2001-Thu Feb 22 18:00:29 EST 2018
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Once your cat has been taught these cues, practice walking her around the house on leash. Make sure your cat listens and can perform her cues before you take her out. If you have a deck, patio or yard, take her out there first for short walks of a few minutes at a time to get her used to the sights and sounds of being outside. For some cats, this relatively safe haven may be adventure enough!
For more intrepid felines, when you are ready to go outside, take short walks around the neighborhood first. This assumes, of course, that your neighborhood is not excessively noisy, stressful or populated by other animals that might stress your cat. Take treats along to reward her for paying attention to you. No matter what your neighborhood is like, avoid encountering other animals unless your cat is used to this. Keep in mind that most dogs will get really excited at the sight of a cat and may behave in an excited or aggressive manner. This is why we teach the “up” cue — so that we can immediately pick the cat up and remove her from any dangerous situations. Some people use a pet sling for this reason so that they may scoop up their cat and place her in it and out of sight at the first sign of trouble. Other cat owners may take along a cat stroller so that they can place their cats in an enclosed carrier.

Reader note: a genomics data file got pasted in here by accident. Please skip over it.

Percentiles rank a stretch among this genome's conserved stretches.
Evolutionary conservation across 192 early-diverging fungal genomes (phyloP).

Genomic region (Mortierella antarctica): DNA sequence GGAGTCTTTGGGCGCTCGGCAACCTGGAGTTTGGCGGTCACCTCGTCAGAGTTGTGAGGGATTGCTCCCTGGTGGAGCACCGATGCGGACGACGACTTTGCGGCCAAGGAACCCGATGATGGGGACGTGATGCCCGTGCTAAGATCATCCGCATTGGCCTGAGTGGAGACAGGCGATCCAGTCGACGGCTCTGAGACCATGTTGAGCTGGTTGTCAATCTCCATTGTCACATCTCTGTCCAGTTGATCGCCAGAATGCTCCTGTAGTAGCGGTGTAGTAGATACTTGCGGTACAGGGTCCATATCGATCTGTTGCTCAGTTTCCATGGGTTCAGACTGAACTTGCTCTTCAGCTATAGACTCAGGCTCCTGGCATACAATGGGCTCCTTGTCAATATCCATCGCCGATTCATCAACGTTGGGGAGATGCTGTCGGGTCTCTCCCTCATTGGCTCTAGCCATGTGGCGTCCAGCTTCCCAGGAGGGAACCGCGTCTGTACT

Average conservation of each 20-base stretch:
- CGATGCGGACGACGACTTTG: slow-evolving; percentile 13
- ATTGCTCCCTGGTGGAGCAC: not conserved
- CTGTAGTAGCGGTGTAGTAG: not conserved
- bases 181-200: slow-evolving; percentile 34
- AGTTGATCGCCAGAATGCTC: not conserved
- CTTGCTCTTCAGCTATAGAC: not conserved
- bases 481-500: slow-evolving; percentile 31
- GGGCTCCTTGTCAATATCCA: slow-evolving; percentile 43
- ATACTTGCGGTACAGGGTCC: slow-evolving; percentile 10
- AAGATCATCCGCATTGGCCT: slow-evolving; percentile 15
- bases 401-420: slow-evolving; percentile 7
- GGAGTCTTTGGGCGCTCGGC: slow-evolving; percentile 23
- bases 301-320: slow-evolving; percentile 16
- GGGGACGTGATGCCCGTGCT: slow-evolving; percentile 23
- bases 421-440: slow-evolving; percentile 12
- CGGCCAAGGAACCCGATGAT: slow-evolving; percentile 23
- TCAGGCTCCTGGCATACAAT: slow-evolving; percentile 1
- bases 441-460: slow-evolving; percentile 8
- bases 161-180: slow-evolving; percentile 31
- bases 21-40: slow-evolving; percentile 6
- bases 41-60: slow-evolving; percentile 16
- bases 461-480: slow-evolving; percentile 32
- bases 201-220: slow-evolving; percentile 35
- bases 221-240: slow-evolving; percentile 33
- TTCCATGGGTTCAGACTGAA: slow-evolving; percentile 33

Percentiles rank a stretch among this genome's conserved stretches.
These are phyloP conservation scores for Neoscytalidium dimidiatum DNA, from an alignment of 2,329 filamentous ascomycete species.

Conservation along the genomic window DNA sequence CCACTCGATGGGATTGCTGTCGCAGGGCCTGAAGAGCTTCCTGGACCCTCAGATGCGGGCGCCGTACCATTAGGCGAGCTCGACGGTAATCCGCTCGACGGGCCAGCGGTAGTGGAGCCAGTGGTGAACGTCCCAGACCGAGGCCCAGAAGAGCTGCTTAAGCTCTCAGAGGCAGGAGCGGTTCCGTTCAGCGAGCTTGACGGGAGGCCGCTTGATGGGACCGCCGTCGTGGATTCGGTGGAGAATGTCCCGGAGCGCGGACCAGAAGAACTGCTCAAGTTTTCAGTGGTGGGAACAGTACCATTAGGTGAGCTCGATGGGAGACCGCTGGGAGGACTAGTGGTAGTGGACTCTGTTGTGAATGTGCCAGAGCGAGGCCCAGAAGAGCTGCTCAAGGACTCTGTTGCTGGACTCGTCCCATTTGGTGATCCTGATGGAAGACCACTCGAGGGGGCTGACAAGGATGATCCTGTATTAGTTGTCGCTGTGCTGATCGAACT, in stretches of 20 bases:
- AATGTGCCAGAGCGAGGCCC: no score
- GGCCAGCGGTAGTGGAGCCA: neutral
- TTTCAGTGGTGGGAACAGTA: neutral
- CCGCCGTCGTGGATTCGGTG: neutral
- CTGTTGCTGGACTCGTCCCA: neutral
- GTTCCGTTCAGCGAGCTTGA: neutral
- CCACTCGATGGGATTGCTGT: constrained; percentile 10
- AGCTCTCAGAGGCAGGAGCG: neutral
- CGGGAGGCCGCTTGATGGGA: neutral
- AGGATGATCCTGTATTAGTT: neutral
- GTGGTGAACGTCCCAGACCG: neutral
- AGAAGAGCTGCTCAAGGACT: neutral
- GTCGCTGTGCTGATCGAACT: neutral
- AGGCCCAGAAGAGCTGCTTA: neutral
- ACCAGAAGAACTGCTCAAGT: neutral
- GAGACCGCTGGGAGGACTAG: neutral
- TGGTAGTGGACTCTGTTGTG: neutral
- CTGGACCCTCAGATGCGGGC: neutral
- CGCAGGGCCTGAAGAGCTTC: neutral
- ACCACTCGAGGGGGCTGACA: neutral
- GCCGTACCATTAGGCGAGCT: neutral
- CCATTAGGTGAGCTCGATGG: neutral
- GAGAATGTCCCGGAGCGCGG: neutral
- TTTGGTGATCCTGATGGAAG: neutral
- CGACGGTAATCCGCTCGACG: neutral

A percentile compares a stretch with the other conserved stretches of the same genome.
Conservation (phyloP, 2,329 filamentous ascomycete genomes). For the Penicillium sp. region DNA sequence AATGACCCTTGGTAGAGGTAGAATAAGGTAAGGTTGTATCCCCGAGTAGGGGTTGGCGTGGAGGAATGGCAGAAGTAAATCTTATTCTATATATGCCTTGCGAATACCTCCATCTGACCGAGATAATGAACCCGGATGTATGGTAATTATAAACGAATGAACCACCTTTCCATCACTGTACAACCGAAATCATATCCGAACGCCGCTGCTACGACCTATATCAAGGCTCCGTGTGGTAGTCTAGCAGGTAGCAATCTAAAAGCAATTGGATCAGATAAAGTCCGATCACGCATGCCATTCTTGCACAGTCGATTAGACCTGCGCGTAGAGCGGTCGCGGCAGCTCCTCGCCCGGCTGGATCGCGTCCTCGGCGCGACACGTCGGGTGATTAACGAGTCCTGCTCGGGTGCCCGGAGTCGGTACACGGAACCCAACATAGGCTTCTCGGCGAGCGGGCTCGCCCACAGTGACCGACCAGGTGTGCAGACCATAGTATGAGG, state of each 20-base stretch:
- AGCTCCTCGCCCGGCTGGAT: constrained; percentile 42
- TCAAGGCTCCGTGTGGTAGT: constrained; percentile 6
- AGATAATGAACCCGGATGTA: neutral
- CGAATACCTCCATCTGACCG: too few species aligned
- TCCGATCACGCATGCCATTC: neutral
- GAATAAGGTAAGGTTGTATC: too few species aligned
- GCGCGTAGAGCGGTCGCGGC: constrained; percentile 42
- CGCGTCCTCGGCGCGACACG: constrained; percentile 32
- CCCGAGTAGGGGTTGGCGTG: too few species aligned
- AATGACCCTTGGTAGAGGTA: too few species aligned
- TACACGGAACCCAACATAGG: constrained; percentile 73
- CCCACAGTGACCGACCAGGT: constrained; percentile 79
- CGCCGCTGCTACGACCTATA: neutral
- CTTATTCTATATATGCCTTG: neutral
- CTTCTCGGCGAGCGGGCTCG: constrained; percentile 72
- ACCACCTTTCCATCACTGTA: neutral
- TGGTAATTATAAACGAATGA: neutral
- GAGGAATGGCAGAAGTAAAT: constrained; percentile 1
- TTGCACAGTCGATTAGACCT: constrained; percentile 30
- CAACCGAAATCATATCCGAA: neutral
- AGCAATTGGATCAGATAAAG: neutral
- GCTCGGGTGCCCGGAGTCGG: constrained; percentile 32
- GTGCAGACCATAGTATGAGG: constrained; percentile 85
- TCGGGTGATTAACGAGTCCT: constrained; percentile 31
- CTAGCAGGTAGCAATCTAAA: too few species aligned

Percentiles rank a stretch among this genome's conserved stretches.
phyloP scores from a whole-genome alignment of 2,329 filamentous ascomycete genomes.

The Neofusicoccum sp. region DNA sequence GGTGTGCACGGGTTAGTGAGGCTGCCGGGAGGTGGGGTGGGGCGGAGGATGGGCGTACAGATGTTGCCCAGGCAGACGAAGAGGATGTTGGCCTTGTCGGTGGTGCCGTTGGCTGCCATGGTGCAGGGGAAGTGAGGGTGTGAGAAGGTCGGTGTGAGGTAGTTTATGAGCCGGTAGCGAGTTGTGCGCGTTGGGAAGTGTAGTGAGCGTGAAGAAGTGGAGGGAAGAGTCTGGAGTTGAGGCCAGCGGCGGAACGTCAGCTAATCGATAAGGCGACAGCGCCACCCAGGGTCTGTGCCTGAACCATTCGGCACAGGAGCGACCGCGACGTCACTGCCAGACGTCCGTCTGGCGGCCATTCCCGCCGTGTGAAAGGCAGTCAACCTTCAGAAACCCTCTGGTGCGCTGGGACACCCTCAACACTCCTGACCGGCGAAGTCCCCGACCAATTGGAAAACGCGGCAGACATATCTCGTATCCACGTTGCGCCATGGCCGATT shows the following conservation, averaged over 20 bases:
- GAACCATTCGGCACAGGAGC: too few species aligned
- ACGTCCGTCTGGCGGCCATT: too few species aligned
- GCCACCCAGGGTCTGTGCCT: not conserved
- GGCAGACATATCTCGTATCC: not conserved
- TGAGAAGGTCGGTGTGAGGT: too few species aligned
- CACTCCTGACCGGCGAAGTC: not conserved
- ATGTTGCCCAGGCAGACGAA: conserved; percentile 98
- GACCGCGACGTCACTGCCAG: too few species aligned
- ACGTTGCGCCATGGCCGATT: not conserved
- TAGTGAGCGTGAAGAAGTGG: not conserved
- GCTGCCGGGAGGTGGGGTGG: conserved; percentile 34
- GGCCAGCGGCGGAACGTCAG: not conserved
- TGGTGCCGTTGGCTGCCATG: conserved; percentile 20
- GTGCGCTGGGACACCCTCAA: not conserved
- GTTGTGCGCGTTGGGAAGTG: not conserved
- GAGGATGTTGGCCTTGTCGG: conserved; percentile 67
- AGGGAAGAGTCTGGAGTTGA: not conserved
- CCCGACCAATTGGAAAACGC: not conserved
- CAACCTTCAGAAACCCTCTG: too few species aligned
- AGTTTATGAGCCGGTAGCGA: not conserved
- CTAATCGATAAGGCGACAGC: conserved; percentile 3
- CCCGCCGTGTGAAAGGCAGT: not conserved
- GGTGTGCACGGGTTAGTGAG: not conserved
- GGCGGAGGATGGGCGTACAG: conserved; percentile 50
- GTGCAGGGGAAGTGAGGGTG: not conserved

For many people, the local park is the only option for getting outside. If you take your cat to the park, be aware that other people often take their dogs to the park as well. Therefore, choose your park strategically. I would select a small park where you can see all the dogs that enter or a quiet park where there is not a lot of foot traffic. Definitely avoid large parks or trails where there are going to be a lot of people, bicycles, dogs and other distractions and/or potentially frightening activities. Before taking your cat for a walk, visit the park first yourself and get a feel for how busy and “scary” it is before bringing your cat there. If your local park or neighborhood is not suitable for walking your feline friend and you are committed to this activity, then consider driving to a more cat-friendly location in order to have your time out of doors. And finally, before taking your cat outside for walks, remember to review her vaccination status and parasite prevention needs with your veterinarian to make sure she is up to date on all and remains healthy as well as happy during her adventures!
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